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I have two sets $S,T$ of points in the 2-dimensional plane. I want to find the closest pair of points $s,t$ such that $s \in S$, $t \in T$, and the Euclidean distance between $s,t$ is as small as possible. How efficiently can this be done? Can it be done in $O(n \log n)$ time, where $n = |S|+|T|$?

I know that if I'm given a single set $S$, then it's possible to find the closest pair of points $s,s' \in S$ in $O(n \log n)$ time using a standard divide-and-conquer algorithm. However, that algorithm doesn't seem to generalize to the case of two sets, because there's no connection between the distance between the two closest points within $S$ or $T$ vs. the distance between the two closest points across those sets.

I thought of storing the set $T$ in a $k$-d tree, then for each $s \in S$, using a nearest-neighbor query to find the closest point in $T$ to $s$. However, the worst-case running time of this might be as bad as $O(n^2)$ time. There are results saying that if the points of $T$ are randomly distributed, then the expected running time for each query is $O(\log n)$, so we'd obtain an algorithm with expected running time $O(n \log n)$ if we were guaranteed that the points are randomly distributed -- but I'm looking for an algorithm that will work for any collection of points (not necessarily randomly distributed).

Motivation: An efficient algorithm would be useful for this other question.

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Yes, this can be $O(n \log n)$ time. Build a Voronoi diagram for $T$. Then, for each point $s \in S$, find which cell of the Voronoi diagram it is contained in. The center of that cell is the point $t \in T$ that is closest to $s$.

You can build a Voronoi diagram in $O(n \log n)$ time, and each query (find the cell containing $s$) can be done in $O(\log n)$ time, so the total running time is $O(n \log n)$ time.

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  • $\begingroup$ Nice, much simpler than what I could come up with :). $\endgroup$ – aelguindy Nov 5 '16 at 4:05
  • $\begingroup$ Nice approach! Links would help though, especially for the query side of things. I could find a Wikipedia page showing that the general point location problem can be solved in $O(\log n)$ time, but is there a nicer way for the special case of Voronoi cells? My searching only turned up this answer, which does it the $O(n)$ way. $\endgroup$ – j_random_hacker Nov 5 '16 at 14:49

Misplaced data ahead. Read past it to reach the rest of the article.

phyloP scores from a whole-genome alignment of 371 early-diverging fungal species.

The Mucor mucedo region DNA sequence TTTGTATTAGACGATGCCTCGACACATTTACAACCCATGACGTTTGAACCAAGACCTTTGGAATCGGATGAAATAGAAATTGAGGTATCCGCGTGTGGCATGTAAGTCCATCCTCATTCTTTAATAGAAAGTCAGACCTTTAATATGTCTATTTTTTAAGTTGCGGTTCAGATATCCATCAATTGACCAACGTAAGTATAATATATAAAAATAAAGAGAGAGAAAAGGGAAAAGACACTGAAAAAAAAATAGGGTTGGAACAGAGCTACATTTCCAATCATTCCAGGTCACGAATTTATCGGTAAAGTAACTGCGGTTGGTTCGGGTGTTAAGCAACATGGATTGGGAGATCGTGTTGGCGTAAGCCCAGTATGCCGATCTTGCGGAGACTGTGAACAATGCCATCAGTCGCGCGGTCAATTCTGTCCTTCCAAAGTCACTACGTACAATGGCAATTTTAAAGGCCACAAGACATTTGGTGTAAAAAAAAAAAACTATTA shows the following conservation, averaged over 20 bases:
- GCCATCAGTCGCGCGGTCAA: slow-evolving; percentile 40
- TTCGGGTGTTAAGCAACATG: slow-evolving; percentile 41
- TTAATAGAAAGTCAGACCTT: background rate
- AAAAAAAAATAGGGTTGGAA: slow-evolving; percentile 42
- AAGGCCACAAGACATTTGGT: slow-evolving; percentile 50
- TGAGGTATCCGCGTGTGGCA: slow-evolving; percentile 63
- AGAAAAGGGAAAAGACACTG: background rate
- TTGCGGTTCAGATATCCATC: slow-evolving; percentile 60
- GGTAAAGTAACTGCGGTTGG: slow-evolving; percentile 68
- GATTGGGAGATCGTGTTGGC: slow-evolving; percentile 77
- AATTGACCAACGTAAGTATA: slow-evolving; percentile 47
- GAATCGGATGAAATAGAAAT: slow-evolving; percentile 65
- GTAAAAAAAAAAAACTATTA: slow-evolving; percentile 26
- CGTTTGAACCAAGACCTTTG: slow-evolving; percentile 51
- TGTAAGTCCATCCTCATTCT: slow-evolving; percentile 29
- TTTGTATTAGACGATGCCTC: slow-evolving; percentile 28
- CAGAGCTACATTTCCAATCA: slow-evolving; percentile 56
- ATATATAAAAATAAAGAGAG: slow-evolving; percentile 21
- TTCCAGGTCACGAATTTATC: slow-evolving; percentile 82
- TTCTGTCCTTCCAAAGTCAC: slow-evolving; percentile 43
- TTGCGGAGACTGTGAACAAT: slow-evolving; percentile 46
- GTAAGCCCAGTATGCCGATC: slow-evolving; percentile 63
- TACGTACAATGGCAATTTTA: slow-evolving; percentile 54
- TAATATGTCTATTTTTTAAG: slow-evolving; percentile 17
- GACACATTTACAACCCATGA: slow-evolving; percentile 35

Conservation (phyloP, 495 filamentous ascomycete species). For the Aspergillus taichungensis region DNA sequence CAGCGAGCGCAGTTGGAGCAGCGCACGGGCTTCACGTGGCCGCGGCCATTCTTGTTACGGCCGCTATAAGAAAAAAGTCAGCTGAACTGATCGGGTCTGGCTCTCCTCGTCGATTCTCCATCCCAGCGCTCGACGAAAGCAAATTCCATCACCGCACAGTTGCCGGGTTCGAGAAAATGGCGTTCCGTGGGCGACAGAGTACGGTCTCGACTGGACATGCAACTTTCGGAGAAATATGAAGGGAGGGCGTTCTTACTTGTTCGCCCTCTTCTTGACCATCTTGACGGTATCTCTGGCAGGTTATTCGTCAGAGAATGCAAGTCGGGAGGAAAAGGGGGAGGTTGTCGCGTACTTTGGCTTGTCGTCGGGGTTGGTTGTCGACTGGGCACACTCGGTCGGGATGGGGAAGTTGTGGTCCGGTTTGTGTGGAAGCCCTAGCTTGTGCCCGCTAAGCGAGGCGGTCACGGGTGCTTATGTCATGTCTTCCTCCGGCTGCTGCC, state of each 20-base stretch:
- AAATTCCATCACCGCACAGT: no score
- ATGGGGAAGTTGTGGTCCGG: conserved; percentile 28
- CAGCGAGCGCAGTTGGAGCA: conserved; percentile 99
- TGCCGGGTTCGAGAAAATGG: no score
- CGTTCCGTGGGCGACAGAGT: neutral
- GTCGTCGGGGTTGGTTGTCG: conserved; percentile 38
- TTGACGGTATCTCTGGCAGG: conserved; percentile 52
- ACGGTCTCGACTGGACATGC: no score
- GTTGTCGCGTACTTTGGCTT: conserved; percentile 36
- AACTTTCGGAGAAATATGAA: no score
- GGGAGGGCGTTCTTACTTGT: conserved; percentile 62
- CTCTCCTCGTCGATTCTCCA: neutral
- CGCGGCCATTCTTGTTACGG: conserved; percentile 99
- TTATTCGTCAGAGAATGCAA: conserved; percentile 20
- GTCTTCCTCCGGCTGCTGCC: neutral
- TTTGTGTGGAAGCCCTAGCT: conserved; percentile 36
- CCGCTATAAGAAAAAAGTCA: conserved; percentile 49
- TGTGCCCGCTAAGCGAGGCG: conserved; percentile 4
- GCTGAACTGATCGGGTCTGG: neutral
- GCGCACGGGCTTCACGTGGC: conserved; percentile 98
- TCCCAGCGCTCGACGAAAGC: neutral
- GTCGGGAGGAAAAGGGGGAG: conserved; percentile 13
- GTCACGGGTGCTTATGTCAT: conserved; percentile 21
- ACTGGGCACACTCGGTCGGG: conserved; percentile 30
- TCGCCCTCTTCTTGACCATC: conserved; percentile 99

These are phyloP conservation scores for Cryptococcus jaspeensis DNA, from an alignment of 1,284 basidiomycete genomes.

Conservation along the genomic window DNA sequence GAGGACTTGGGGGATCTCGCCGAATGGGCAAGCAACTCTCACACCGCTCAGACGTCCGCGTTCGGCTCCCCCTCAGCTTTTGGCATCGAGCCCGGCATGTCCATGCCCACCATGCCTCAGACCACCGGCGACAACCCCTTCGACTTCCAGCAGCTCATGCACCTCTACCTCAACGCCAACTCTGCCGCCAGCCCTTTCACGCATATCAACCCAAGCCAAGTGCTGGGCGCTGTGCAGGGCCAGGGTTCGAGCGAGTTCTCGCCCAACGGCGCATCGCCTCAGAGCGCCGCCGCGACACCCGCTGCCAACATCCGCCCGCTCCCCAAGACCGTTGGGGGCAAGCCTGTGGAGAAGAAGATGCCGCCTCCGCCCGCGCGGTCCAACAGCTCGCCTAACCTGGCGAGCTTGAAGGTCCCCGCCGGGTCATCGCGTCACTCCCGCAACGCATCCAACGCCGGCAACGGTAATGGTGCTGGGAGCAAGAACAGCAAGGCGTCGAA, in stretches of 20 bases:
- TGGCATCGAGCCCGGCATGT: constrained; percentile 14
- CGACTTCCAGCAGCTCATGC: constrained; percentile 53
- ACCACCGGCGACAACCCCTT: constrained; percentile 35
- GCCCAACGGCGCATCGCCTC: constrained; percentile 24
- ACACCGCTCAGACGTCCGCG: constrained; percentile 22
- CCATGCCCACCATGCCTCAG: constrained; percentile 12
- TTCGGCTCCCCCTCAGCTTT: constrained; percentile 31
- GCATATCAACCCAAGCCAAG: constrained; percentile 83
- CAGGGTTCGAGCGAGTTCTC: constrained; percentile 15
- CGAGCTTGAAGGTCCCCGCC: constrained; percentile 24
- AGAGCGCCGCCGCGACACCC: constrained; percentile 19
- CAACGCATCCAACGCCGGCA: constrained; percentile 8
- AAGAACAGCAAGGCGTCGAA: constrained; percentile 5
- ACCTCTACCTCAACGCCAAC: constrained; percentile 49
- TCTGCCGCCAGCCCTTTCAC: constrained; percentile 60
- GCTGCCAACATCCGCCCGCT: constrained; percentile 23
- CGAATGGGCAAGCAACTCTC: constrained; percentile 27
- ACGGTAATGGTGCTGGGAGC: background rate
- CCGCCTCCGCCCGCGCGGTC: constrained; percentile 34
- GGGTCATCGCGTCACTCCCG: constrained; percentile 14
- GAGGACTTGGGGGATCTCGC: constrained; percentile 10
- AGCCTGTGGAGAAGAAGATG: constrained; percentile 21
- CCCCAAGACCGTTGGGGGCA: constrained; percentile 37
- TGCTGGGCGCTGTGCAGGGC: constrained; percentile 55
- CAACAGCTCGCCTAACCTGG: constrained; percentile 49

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I am expanding my comment into an answer, since I figured out a semi-satisfactory answer. This only solves the problem for $L^1$-distance. This answer is basically wrong.

This paper solves the problem of finding the closest pair of points in $d$ dimensions for the case when the sets are separated by a hyperplane in $O(n \log^{d-1} n)$.

For two dimensions, this solves the case in the answer you reference as your primary motivation for your question in $O(n \log n)$. It can also be used to solve the general case of the 2D problem in $O(n \log^2 n)$.

Given two sets $S, T$ of points in 2D, embed them in 3D space, displacing set $S$ by some $-\delta_z$ and set $T$ by $\delta_z$ in the $z$ direction. The choice of $\delta_z$ can be made to not affect the choice of the closest pair of points by taking $\delta_z$ to be smaller than the precision of your input points (and doubling the precision bits for each input coordinate). Use the 3D algorithm from the cited paper.

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  • $\begingroup$ +1, but a couple of things about that paper (which I've only just started reading): (i) they only claim to solve the problem for the rectilinear (Manhattan) distance case; (ii) I don't understand why they think that region $P_2$ on p. 2 contains exactly 1 point. I had assumed that $p_m$ is the point in $P$ with median y co-ord in $P$, and $q_m$ is the point in $Q$ with median y co-ord in $Q$, but I don't see how the above could follow from this. $\endgroup$ – j_random_hacker Nov 5 '16 at 14:45
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    $\begingroup$ @j_random_hacker the paper only solves the problem for L1 distance and this answer is wrong :). And I think that's the letter $l$ :). $\endgroup$ – aelguindy Nov 5 '16 at 15:44
  • $\begingroup$ Link is broken :( $\endgroup$ – Keerthana Gopalakrishnan Dec 6 '18 at 7:35

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